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Witch Mountain: Cauldron of the wild

12/09/12  ||  gk

Witch Mountain’s album from last year “South of salem” came after a ten year hiatus from the band and promptly became a critical success. The band’s bluesy, southern tinged doom found a lot of fans but it left me indifferent and wondering what the fuss was all about. A year later the band is back with their third album “Cauldron of the wild” and I have to say, this is some fantastic music.

Album opener “The ballad of lanky rae” has this slow burning bluesy edge and
patient heaviness to it that grows and grows on you till the words and music are embedded in your brain. Beekeeper has vocalist Uta Plotkin going for a low, raspy voice for the chorus and it works superbly, offsetting the clean, high pitched and almost folk vocals of the verses and adding some heaviness to the music. Things are off to a pretty great start with the first two songs but the real highlights of the album are yet to come. “Shelter” starts with an epic solo from guitarist and main man Rob Wrong but then settles down into a smoky rhythm with occasional bursts of loud guitar playing. Plotkin’s voice is front and center here being bluesy and subdued initially but by the time of the second verse takes complete and utter control of the song. The song builds to a climax in the last two minutes with Plotkin’s passionate vocals matching the music as it gets aggressive and upbeat before ending with another tasteful and perfectly placed solo.

The album closes with the superb Never know and this song should really tell you if “Cauldron of the wild” is for you or not. The initial half of the song is soft and bluesy with Plotkin’s plaintive vocals talking about a former lover and it is the vocal melody that really drives the song with minimal instrumentation backing her. Around the half way mark, when the first big guitar riff hits and Plotkin belts out a passionate and powerful yell, the song becomes special. Another superb bluesy lead by Wrong ups the ante while that rhythm section is just so solid that it gives Wrong the freedom to really go for it with his soloing. This is probably the closest the band comes to the blues on the album and “Never know” is just a fantastic song.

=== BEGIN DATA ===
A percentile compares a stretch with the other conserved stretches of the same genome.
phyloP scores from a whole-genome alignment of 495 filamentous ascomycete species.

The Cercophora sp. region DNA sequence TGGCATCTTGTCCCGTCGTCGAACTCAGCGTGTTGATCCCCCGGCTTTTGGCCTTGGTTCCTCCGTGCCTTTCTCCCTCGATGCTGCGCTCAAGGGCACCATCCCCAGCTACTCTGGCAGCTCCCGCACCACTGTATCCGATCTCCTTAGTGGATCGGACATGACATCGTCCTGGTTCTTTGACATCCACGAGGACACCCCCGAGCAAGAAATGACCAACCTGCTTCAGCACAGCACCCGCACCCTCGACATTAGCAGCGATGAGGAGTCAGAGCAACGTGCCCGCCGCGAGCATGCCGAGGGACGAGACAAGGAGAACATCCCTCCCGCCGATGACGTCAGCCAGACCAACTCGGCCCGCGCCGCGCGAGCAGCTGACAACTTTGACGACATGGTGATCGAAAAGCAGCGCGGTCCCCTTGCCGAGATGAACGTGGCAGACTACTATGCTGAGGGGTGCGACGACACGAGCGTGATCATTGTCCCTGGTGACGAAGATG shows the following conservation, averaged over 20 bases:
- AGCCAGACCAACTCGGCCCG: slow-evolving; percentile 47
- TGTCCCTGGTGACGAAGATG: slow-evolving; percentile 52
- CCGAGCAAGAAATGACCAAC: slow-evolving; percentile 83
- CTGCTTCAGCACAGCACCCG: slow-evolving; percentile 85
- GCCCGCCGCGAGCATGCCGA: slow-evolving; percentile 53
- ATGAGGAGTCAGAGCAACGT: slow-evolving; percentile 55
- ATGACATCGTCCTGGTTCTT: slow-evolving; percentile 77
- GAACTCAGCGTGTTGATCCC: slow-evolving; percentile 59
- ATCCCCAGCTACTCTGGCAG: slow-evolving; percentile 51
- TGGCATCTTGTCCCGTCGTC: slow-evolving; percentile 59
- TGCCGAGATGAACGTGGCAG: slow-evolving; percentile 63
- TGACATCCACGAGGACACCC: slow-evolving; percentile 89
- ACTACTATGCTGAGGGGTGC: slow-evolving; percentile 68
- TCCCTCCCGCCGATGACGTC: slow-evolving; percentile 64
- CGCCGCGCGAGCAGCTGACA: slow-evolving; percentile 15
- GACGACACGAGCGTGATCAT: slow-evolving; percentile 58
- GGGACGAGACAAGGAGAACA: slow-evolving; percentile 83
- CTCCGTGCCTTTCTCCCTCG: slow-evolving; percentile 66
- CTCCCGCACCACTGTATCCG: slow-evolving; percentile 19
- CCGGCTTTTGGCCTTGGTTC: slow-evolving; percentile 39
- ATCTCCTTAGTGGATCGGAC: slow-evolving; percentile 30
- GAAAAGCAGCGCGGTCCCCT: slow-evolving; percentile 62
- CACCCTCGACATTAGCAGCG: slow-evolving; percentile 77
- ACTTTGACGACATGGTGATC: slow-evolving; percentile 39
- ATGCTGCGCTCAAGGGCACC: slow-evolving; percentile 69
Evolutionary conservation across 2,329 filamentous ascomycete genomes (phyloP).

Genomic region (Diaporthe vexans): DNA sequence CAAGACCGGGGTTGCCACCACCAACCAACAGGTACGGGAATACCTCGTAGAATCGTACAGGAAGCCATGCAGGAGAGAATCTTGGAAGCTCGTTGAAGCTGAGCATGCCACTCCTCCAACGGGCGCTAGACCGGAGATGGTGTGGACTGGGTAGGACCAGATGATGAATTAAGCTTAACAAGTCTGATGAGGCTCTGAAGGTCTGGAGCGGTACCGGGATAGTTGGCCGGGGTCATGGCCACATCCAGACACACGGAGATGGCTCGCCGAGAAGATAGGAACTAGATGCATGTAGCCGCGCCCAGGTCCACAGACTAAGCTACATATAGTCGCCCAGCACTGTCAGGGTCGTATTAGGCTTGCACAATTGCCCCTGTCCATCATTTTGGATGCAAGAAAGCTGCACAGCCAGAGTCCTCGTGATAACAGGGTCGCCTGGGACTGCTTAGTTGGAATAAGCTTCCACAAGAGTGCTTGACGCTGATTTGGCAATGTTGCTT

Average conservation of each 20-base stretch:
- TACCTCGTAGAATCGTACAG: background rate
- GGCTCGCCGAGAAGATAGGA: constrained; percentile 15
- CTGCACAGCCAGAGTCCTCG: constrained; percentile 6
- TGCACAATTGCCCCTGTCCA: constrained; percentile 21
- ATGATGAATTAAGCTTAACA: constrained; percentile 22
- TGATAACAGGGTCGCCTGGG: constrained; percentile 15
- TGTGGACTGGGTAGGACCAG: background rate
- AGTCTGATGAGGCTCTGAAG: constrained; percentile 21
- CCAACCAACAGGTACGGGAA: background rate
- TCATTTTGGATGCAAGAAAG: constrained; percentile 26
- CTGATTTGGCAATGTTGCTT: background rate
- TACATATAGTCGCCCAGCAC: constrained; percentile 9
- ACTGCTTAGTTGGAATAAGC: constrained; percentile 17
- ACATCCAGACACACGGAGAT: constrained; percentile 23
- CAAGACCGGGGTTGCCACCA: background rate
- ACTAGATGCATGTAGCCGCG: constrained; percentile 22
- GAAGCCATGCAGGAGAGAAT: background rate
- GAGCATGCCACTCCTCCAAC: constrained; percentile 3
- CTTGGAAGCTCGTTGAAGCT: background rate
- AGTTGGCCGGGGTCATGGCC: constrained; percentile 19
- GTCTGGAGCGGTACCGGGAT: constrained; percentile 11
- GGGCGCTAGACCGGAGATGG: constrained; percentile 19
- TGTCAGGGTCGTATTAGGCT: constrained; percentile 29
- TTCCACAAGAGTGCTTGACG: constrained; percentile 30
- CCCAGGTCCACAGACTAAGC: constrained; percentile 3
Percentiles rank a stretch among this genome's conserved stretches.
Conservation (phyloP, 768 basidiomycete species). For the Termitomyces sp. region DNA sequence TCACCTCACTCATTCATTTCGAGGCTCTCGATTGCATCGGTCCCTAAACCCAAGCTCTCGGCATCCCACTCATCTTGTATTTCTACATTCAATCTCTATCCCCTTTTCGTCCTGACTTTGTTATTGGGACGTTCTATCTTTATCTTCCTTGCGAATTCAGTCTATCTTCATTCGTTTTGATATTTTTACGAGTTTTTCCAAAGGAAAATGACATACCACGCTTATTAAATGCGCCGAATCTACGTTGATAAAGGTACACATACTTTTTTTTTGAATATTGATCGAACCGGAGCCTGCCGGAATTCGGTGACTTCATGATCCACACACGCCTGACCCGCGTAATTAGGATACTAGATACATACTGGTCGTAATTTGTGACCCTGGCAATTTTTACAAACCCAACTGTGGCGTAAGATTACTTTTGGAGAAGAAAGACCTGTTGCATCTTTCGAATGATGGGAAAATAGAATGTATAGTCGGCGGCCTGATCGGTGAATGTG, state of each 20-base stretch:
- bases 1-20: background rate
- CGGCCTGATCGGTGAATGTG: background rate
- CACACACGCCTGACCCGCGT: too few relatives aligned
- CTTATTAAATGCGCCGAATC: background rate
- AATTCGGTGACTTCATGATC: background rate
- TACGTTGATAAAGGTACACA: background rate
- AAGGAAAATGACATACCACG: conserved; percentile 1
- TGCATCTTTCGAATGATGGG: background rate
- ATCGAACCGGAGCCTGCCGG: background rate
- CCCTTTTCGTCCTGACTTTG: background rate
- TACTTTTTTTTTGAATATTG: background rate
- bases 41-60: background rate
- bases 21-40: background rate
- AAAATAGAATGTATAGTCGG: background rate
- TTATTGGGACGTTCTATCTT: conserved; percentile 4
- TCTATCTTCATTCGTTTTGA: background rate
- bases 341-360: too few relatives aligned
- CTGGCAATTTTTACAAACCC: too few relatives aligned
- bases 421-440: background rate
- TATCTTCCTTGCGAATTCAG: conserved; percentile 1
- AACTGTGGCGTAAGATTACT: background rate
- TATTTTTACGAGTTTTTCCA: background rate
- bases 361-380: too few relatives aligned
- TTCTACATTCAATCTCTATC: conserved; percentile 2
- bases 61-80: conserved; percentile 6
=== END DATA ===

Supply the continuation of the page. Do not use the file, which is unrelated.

The star of the show here is undoubtedly Uta Plotkin. Her voice is strong and she can do the whole low and meditative singing style while also effortlessly scaling heights. She has a powerful voice and knows just when to use it. The interplay between bass player Neal Munson and drummer Nate Carson is damn impressive here too. They provide a solid foundation for Wrong’s slow and heavy riffs to sit on. Also, Rob Wrong’s solos right through this album are just perfect. They fit beautifully with the songs and help in creating a very cool dynamic between the riffs and Plotkin’s vocals.

Much of the bands doom comes from a combination of classic Sabbath era riffing mixed with the blues when it comes to the structuring of the song with some slight nods to southern rock. Imagine Govt. Mule playing Black Sabbath songs with Grace Slick on vocals and you’ll come sort of close to what Witch Mountain does. The songs are generally slow paced but there’s an undeniable x factor at work here that ensures the songs never get boring or even monotonous. “Cauldron of the wild” is essential for doom metal fans but if you like female fronted heavy metal of any sort, then chances are you’ll find plenty to like here.

9,5

  • Information
  • Released: 2012
  • Label: Profound Lore
  • Website: Witch Mountain Bandcamp
  • Band
  • Uta Plotkin: vocals
  • Rob Wrong: guitars
  • Neal Munson: bass
  • Nate Carson: drums
  • Tracklist
  • 01. The ballad of Lanky Rae
  • 02. Beekeeper
  • 03. Shelter
  • 04. Veil of the forgotten
  • 05. Aurelia
  • 06. Never Know